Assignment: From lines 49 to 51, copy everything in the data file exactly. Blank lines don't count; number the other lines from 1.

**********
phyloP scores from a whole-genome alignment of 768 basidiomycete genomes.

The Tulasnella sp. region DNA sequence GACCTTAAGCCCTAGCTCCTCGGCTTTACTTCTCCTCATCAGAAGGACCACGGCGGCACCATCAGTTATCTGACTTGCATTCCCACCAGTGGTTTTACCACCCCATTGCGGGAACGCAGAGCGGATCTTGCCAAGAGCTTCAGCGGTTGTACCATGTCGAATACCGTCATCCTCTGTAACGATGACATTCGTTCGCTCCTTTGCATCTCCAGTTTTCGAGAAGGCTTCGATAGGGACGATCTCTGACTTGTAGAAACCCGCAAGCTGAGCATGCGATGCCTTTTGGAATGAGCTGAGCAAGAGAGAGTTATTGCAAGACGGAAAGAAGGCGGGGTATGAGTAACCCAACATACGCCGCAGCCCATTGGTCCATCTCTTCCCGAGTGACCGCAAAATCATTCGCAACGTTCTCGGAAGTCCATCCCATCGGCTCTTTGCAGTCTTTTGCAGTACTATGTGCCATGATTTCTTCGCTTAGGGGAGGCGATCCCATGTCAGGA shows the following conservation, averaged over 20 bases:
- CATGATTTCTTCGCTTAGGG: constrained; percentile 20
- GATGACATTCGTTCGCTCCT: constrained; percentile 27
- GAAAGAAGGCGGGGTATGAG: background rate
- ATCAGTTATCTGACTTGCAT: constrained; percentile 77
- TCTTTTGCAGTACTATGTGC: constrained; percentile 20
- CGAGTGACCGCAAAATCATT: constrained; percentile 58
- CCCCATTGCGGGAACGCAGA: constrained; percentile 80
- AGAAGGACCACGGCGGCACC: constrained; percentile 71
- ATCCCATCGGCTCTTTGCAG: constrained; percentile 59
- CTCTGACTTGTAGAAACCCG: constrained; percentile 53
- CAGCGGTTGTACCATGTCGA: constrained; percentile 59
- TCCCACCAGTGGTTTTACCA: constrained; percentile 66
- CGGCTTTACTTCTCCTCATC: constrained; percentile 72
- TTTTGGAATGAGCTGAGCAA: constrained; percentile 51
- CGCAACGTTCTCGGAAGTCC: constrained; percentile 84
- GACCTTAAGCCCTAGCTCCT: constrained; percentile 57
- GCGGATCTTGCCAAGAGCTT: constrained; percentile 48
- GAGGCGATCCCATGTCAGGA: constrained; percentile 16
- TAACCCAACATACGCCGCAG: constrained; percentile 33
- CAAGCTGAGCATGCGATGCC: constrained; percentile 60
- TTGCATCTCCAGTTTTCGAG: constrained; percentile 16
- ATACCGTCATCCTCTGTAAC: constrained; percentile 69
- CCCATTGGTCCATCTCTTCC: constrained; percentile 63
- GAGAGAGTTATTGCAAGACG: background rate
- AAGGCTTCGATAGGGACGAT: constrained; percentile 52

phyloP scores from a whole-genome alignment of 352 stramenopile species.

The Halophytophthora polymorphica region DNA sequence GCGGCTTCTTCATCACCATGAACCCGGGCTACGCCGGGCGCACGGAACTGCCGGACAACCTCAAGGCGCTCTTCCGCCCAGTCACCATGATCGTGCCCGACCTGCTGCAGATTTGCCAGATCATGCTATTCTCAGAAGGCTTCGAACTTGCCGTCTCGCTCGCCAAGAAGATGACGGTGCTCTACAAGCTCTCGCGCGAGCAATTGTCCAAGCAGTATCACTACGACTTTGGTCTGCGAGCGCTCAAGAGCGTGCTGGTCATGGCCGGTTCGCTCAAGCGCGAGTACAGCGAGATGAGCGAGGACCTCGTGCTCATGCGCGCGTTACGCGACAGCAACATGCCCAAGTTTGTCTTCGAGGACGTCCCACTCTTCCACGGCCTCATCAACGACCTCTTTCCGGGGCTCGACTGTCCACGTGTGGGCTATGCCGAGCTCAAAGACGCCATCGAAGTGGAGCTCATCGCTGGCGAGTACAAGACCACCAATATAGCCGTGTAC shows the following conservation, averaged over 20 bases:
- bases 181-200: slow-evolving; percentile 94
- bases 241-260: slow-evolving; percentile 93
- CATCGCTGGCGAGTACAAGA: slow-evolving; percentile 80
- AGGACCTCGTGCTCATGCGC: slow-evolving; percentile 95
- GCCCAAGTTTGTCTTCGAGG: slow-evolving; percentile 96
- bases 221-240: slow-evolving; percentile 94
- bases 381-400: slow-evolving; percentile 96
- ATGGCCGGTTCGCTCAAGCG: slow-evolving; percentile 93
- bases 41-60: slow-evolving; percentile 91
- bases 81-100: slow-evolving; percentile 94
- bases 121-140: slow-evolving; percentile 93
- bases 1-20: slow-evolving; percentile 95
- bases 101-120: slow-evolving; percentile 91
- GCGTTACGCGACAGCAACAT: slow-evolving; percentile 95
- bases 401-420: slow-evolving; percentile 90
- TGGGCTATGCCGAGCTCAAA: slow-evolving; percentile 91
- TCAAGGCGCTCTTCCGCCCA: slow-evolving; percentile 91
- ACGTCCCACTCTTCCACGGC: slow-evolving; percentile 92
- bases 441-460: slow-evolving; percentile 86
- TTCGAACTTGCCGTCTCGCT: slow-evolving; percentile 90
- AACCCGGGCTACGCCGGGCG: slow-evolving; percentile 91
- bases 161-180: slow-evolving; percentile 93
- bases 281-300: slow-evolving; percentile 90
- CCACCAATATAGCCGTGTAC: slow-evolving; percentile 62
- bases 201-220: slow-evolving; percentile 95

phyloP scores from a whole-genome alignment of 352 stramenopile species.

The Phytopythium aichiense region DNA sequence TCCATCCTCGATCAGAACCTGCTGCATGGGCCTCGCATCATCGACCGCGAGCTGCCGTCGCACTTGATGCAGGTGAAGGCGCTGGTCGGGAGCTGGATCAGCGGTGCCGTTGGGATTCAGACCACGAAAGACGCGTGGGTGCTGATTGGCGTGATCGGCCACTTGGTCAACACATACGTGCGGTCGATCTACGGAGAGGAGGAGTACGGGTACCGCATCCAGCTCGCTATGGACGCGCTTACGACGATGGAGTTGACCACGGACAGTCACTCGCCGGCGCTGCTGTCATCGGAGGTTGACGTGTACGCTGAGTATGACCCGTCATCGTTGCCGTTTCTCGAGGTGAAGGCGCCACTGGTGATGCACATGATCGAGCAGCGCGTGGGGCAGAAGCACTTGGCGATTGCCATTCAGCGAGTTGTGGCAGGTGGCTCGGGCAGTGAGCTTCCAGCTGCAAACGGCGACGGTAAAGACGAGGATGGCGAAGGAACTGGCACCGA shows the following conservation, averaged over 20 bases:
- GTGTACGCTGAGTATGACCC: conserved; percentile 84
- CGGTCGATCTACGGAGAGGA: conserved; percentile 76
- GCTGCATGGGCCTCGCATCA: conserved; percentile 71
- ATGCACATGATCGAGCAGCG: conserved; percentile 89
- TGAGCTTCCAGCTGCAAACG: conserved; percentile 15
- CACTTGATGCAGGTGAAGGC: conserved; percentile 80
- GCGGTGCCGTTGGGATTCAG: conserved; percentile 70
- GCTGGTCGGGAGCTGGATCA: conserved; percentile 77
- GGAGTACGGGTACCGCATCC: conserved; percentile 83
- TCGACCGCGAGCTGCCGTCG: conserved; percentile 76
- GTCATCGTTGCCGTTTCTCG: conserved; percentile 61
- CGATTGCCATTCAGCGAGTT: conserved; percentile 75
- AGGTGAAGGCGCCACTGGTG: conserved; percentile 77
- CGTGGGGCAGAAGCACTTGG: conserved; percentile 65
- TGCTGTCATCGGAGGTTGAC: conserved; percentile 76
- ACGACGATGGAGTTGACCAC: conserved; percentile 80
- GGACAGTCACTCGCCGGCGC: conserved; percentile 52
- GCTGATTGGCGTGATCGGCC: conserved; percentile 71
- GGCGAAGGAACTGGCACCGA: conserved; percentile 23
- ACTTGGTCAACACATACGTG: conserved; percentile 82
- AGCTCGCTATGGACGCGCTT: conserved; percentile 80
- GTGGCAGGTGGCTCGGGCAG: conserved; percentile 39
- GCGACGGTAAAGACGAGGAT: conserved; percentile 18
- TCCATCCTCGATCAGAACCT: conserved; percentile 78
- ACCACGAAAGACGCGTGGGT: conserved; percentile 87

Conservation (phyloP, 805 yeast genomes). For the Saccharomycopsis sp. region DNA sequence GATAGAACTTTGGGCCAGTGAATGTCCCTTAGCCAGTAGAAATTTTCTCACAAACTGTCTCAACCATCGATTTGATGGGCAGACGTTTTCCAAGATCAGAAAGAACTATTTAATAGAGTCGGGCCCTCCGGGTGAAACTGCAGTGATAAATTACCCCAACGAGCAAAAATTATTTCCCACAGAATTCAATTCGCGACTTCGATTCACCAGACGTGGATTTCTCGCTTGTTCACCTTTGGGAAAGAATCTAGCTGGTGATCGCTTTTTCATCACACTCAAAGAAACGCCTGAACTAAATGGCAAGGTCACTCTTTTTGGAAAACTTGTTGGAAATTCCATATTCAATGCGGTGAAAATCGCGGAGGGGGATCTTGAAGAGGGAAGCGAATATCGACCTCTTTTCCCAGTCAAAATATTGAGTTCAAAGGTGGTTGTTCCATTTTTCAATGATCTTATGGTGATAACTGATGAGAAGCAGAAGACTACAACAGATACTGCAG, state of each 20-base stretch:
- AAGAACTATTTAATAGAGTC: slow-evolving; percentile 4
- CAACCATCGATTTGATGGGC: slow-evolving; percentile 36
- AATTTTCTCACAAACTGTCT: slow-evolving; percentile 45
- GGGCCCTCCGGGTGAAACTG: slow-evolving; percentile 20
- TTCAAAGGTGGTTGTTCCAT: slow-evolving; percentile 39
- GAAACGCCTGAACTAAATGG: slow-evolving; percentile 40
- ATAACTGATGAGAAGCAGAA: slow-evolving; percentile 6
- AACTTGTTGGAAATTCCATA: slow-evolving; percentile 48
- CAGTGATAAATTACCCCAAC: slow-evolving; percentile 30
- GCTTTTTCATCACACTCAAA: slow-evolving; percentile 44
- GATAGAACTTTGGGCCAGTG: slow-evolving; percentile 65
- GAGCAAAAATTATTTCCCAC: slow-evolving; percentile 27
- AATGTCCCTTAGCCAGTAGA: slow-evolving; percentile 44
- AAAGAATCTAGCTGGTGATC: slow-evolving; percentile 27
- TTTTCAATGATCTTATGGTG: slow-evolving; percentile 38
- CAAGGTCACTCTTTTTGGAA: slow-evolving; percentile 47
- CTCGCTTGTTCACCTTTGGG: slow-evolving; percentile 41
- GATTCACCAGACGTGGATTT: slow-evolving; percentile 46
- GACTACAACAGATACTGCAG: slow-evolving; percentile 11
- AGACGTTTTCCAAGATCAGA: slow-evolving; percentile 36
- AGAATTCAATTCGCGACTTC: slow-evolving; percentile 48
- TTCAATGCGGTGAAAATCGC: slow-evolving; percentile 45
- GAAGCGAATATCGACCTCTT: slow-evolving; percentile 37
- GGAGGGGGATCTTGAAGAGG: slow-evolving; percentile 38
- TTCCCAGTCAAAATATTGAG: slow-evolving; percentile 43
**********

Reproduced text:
- TTCGAACTTGCCGTCTCGCT: slow-evolving; percentile 90
- AACCCGGGCTACGCCGGGCG: slow-evolving; percentile 91
- bases 161-180: slow-evolving; percentile 93